The history of communication

The history of communication


We, humans, are social creatures. In order to be social, we have developed languages, speech has been with us about 500,000 years but sometimes that is not enough. Cave paintings show the necessity of lasting communication: media was born about 30,000 years ago.

Hieroglyphics in Luxor, Egypt.

It took another 20,000 years after the first cave paintings for the next development. Petroglyphs, symbolic carving in rock. Then pictograms, images that represent things, followed by ideograms, symbols that represented ideas. The communication of ideas was a big leap forward. Simple at first, the ideograms developed into writing systems such as Egyptian hieroglyphics and the Chinese characters, which are a highly sophisticated form.

Parallel to the sophistication of ideograms in China was the development of alphabets, symbols that represented a sound rather than a meaning. All languages contain pictographic and idiomatic elements as well as representing syllables (cuneiform) and individual sounds. But in the Middle East writing moved towards alphabets where a letter represented a sound.

Story Telling

But for most of this time reading was for the educated few. The literacy rate was low. The means of communication was oral and the medium was oral. The people were not unintelligent. The storytellers were often could recite long stories from memory without making a mistake. The early books of the Bible are written in the form of stories. A key element in these stories was repetition. The book of Daniel, written later than the early Biblical books uses repetition, such as, “When you hear the sound of the horn, pipe, lyre, trigon, harp, bagpipe and all kinds of music,” which give away its roots in the oral tradition. Literacy was not important when producing books was expensive. Things were written to be read out loud and listened to. The invention of the printing press changed that, people became consumers of books. As books became cheaper literacy rose. Then there were newspapers, the telephone, radio and TV. People became consumers of the media.

The media

The medium is the message said Marshall McLuhan in the 1960s. It means that the nature of a medium is more important than the meaning or content of the message. The thing to remember is that how we hear things affects what we hear.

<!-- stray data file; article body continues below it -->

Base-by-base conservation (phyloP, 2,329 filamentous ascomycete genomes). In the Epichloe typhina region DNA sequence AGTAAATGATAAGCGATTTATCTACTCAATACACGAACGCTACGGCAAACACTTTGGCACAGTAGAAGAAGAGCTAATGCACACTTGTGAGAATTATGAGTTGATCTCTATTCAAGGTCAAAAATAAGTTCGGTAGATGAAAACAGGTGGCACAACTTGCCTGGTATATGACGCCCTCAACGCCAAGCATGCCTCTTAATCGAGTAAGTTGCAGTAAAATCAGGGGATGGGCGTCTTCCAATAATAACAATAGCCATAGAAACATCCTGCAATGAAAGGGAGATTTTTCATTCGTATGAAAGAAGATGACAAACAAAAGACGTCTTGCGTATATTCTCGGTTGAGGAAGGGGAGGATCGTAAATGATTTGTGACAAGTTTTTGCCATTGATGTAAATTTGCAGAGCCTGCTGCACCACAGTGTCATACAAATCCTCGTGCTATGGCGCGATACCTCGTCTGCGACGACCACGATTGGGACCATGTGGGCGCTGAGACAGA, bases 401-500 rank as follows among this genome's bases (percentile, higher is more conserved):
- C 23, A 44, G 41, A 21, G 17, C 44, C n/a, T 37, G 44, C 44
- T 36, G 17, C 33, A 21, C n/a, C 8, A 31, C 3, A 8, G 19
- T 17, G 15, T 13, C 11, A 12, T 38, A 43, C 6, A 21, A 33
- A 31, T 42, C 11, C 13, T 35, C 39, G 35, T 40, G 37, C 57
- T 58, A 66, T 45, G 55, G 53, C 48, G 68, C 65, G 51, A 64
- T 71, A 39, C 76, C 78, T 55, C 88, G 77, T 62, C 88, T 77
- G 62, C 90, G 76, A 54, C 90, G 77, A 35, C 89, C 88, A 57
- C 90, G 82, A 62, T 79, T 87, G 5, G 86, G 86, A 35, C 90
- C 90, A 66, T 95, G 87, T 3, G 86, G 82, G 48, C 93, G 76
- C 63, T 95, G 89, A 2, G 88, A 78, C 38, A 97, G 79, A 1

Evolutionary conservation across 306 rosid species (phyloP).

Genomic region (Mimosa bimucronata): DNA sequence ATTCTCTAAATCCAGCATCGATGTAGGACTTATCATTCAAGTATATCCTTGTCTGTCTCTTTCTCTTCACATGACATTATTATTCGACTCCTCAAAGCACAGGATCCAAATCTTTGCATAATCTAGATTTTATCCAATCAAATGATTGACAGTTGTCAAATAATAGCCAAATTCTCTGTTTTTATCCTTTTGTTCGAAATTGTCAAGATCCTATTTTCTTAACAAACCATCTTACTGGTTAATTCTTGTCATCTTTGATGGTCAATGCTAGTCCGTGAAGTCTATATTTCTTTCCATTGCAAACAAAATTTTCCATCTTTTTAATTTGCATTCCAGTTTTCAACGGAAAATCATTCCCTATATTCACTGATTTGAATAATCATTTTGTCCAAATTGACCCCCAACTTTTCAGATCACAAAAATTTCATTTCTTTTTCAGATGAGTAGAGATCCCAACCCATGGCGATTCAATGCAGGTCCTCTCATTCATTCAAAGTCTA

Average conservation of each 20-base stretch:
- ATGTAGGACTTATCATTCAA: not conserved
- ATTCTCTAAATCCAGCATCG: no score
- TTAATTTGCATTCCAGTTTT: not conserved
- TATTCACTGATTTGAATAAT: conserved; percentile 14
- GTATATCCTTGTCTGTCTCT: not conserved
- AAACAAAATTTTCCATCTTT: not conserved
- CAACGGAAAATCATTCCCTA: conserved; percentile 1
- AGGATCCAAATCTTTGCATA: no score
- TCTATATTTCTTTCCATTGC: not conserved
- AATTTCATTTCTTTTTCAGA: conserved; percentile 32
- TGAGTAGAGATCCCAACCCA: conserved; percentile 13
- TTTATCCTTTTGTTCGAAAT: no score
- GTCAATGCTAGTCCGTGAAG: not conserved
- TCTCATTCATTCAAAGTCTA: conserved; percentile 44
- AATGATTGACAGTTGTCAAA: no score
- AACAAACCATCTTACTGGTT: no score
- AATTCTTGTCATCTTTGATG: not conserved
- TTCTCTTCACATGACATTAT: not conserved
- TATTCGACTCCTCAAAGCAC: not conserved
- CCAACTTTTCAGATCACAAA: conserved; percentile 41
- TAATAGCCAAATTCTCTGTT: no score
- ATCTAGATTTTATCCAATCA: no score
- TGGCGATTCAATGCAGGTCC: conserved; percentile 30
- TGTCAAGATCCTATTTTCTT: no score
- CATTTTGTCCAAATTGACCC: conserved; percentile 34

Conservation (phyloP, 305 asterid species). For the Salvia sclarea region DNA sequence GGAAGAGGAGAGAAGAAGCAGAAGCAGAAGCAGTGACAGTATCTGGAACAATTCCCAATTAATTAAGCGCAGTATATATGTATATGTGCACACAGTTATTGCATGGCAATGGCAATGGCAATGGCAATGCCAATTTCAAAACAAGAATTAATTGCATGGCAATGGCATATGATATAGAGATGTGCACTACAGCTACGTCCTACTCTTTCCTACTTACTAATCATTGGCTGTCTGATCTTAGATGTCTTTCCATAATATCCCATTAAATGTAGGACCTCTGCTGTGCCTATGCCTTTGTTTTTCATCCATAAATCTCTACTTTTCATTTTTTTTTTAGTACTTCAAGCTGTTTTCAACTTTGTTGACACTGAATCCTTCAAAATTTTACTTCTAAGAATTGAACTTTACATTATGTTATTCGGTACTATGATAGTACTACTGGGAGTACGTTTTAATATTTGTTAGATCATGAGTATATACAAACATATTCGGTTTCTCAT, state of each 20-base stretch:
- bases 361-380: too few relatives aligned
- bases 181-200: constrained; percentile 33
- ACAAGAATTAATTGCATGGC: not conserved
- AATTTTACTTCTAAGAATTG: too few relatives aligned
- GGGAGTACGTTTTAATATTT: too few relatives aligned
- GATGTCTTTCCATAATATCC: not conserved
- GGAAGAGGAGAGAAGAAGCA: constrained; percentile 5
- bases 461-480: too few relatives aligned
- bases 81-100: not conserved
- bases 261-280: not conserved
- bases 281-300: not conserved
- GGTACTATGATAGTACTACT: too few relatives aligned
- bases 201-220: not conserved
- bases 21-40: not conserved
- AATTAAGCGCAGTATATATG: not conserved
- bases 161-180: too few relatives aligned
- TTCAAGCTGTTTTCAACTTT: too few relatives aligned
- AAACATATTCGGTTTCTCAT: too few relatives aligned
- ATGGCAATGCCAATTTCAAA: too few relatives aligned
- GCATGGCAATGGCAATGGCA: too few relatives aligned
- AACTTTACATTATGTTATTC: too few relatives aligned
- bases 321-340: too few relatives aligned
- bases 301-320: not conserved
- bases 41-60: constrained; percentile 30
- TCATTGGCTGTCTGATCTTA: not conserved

Once the news was spread orally by story-tellers. Now it is broadcast on TV and the radio, on the internet and in newspapers by storytellers. Journalists are storytellers, finding an angle from to tell the story so the readers will accept what is said. Telling dry facts will not do this, there has to be an angle, often the human angle, to tell the story from. A good but old example of this was BBC reporter Michael Buerk giving the news of the 1984 Ethiopian famine from the point of view of children starving. It led to Live Aid charity concerts in 1985 and has been called the greatest news report on TV ever.

How we present what we wish to communicate depends on the medium used. The internet will be biassed to the relatively wealthy, in world terms because many areas in poor countries do not have internet access to tell their stories even if they could afford the smartphones and computers to do so. It is so easy to surround ourselves on social media with people with similar views and similar likes and similar beliefs. If we are not careful the internet instead of connecting us to people unlike ourselves insulates us from knowing them yet still leaves us vulnerable to them as much of the internet is publicly accessible.

The medium changes things. If it were not for the invention of the printing press would the teachings of the Reformers Luther, Calvin and Zwingli have got out? The media are changing fast. TV was at first broadcast by the few for the many, now many in rich countries in the UK can stream live from their smartphones onto social media. 3G and 4G phone videos are regularly used in TV news coverage, improving the human angle of how it feels to be there. What will happen when 5G becomes common.

On the minus side, online anonymity has meant that people feel free to hate. To use social media you have to know how to shield yourself. News can be spread quickly, but so can lies, propaganda and referring to true reports as ‘Fake News.’ Politics is becoming negative, campaigns are more about who you are against than who you are for. We need a new development towards the positive and it will need to be led by some new medium because the medium dictates how the message is received.

We have a vast choice of media to choose from to get our message out there. The message needs tailoring to whatever medium we use, and to what medium our target audience is used to getting their information from. Several versions of the same thing may be required, that’s the reality of digital life.

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